Older Adult Day Support Center/Community Integration Services, Family Service Agency of San Francisco, CA 94121, USA.

Even as the rate of smoking in the U.S. population overall has decreased dramatically during the last four decades, people with mental illness continue to use tobacco at alarmingly high rates. In the last two years, national initiatives have developed to address smoking within this population, yet there has not been an attempt to understand the perspectives of people with mental illness themselves regarding the role tobacco plays in their lives. This grounded theory study, based on focus group interviews with 26 individuals with various smoking statuses receiving outpatient mental health services, attempted to develop a theory to understand this high prevalence from the perspectives of people with mental illness. The article explores the experiences ofpeople with mental illness related to never smoking, smoking, and quitting; the role of tobacco use for people with mental illness; the other forces that promote or discourage tobacco use; and the tensions and complexities in understanding the "problem" of tobacco use in this population. It concludes by highlighting directions for future research, policy considerations, and the important role social workers can play in addressing this significant cause of health disparities.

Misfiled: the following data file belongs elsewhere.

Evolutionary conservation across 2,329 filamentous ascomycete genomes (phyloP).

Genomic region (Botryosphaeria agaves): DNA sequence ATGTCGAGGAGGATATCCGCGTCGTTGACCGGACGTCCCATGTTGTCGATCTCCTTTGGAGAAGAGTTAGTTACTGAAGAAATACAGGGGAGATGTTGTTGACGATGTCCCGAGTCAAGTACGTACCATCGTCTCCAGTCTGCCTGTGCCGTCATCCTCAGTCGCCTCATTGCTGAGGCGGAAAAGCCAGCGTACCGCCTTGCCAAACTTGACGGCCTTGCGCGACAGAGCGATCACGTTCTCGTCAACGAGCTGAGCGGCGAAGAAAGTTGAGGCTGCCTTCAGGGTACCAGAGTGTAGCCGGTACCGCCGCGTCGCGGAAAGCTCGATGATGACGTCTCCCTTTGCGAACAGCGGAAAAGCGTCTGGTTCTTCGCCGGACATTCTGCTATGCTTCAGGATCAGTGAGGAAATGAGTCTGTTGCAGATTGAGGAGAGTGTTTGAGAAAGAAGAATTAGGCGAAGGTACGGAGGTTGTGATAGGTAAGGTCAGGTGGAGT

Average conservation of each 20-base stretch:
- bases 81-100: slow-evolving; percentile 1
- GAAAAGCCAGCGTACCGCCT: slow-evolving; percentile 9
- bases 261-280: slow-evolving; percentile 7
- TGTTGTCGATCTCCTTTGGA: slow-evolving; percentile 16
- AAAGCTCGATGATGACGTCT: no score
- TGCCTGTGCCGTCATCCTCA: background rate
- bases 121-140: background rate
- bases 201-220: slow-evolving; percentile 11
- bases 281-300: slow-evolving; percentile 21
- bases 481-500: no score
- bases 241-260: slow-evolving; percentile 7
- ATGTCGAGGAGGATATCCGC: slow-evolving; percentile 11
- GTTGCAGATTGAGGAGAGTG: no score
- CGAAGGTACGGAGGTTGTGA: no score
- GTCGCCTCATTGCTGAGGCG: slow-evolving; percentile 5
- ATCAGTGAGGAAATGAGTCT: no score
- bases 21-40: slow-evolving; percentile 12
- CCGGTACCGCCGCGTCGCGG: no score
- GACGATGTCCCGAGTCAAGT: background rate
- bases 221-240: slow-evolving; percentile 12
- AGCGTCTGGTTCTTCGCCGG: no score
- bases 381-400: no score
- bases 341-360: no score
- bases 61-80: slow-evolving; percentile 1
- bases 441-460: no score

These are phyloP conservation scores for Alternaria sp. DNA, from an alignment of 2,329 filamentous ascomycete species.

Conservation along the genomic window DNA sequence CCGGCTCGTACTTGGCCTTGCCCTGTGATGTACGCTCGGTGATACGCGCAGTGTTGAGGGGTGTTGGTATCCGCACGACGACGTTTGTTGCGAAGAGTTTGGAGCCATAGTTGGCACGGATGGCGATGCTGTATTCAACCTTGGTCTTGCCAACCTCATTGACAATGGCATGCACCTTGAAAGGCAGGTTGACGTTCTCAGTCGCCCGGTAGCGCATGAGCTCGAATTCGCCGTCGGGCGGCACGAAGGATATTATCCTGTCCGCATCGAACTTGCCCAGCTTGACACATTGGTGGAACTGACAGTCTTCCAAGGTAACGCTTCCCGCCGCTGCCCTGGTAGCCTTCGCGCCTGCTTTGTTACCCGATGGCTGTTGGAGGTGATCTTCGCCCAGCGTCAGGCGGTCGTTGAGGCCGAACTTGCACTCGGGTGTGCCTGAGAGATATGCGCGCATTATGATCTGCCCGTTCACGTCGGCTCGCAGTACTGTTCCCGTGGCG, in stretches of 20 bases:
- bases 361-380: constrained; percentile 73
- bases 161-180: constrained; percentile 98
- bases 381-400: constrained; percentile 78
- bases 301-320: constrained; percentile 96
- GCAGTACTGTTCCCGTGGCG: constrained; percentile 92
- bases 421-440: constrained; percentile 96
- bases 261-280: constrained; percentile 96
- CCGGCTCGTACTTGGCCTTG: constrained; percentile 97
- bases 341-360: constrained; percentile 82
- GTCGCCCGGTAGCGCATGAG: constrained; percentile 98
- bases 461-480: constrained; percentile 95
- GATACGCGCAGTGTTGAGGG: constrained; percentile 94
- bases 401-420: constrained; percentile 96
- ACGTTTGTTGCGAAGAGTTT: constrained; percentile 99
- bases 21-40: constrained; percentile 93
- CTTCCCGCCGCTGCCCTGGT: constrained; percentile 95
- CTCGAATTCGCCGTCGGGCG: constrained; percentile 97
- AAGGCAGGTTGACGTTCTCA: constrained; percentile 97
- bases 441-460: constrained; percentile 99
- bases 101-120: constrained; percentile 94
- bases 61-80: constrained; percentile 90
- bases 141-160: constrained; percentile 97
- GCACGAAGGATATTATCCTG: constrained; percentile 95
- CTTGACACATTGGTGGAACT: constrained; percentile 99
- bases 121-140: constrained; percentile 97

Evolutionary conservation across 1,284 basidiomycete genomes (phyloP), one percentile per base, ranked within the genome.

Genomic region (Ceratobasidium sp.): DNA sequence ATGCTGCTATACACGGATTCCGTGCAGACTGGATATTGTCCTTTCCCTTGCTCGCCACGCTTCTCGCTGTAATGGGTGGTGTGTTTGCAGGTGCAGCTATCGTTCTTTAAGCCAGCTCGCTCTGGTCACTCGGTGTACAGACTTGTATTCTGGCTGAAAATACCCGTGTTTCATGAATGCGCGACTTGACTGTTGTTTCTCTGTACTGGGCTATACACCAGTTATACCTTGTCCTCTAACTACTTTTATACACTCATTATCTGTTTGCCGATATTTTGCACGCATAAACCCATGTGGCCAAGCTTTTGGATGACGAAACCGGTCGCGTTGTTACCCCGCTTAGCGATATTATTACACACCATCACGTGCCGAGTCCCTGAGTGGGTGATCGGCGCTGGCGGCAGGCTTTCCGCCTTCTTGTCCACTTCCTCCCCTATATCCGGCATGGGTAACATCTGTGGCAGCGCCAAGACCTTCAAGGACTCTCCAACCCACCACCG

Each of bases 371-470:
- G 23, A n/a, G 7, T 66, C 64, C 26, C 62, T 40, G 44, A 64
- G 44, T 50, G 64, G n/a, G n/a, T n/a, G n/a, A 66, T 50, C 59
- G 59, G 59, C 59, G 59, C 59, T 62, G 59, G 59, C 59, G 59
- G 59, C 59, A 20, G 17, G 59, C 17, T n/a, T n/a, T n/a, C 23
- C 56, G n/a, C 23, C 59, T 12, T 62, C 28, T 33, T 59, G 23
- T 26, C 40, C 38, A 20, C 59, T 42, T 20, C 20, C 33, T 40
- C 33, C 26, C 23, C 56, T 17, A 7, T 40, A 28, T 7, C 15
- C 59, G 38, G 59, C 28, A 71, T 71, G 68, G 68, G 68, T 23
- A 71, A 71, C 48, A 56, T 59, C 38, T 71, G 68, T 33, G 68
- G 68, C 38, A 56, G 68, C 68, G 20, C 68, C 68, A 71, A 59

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http://dx.doi.org/10.1093/hsw/36.1.19DOI Listing
February 2011

Access barriers to mental health services for older adults from diverse populations: perspectives of leaders in mental health and aging.

J Aging Soc Policy 2010 Oct;22(4):360-78

Older Adult Day Support Center/Community Integration Services, Family Service Agency, San Francisco, California 94109, USA.

This project is based on the results of telephone surveys with 52 local, state, and national informed respondents including policymakers, county leaders, planners, and advocates in mental health and aging with a particular focus on the states of California and Florida. This article addresses challenges to access to mental health services for diverse older adults including barriers related to race and ethnicity, socioeconomic status, location, age, gender, immigrant status, language, sexual orientation, and diagnosis. The article also highlights broad themes that emerged including (1) the importance of outreach and transportation tailored to diverse elders, and (2) recruitment of diverse staff and training related to diversity. The article concludes with policy and practice recommendations to reduce these disparities in access to mental health services for diverse populations of older adults.